Why the NCAA Is Racist, Exploitative, and Broken | Money Drama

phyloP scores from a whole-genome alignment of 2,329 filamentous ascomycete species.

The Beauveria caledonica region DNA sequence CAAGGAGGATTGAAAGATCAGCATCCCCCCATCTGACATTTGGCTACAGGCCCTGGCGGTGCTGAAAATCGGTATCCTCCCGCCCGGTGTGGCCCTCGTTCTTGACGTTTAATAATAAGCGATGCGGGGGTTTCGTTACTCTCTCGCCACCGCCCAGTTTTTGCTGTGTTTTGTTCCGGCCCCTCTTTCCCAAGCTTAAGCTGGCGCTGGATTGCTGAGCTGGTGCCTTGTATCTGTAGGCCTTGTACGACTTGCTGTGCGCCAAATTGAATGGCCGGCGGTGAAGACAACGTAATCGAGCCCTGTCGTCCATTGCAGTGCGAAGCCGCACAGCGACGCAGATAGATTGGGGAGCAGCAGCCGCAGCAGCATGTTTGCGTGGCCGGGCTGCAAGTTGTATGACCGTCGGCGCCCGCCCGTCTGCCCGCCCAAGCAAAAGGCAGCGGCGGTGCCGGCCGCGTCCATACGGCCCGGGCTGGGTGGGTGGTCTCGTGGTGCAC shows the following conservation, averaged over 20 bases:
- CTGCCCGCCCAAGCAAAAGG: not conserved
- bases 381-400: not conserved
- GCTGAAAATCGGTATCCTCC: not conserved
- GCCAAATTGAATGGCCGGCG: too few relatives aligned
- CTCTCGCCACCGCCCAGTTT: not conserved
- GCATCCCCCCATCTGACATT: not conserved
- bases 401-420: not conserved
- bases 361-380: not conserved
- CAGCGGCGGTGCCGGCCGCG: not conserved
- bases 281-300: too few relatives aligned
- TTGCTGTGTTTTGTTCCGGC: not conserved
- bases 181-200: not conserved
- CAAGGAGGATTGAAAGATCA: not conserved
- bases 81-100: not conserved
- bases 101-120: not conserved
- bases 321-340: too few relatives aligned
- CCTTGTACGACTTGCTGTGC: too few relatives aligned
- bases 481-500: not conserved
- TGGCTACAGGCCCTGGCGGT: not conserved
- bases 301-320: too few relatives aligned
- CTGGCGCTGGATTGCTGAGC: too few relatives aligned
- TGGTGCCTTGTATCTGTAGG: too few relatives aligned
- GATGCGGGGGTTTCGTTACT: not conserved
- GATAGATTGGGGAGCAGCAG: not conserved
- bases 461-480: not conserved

Welcome back to “Money Drama,” where our host Stock Will guides you through all the ups and downs, twists and turns of last week’s markets. In a fresh episode, our host takes a deep dive into the ongoing controversy regarding the NCAA’s treatment of college athletes. The Supreme Court is currently deliberating on NCAA v. Alston, a landmark case that could forever change the business of sports and higher education. A quick primer: The NCAA prevents student athletes from receiving financial compensation or benefits outside of scholarships because it wants to “protect a tradition of amateurism in college sports.” But both former and current athletes say this isn’t enough, and they should be eligible to receive unlimited benefits (as long as they’re tied to education). This could include school equipment like laptops and textbooks, or even funding for study abroad or post-graduation internships. The NCAA disagrees, and thinks changing its rules about compensation would make college sports more like a professional league. That said, if the NCAA is making billions of dollars thanks to college players, shouldn’t the actual athletes be entitled to something more than a scholarship? The issue has heated up so much that there’s now a hashtag #NotNCAAProperty trending on Twitter in support of the student athletes who feel exploited by the institution. Here, Stock Will highlights some of the most striking responses to the ongoing conflict, and explains if the takes are straight-up BULLSHIT or if they’re right on the money. The Supreme Court won’t make a decision for a couple months, but our host has some thoughts in the meantime… Want to see more content from Will as he starts his epic investment journey? Follow him on socials: TikTok: @webainvestments Instagram: @stockwill For more from Bullish, follow us: twitter.com/bullishstudios https://www.instagram.com/bullish.studio/ Bullish is a conversation about money for the curious. Earn more, spend smarter and grow your money in a way that's right for you.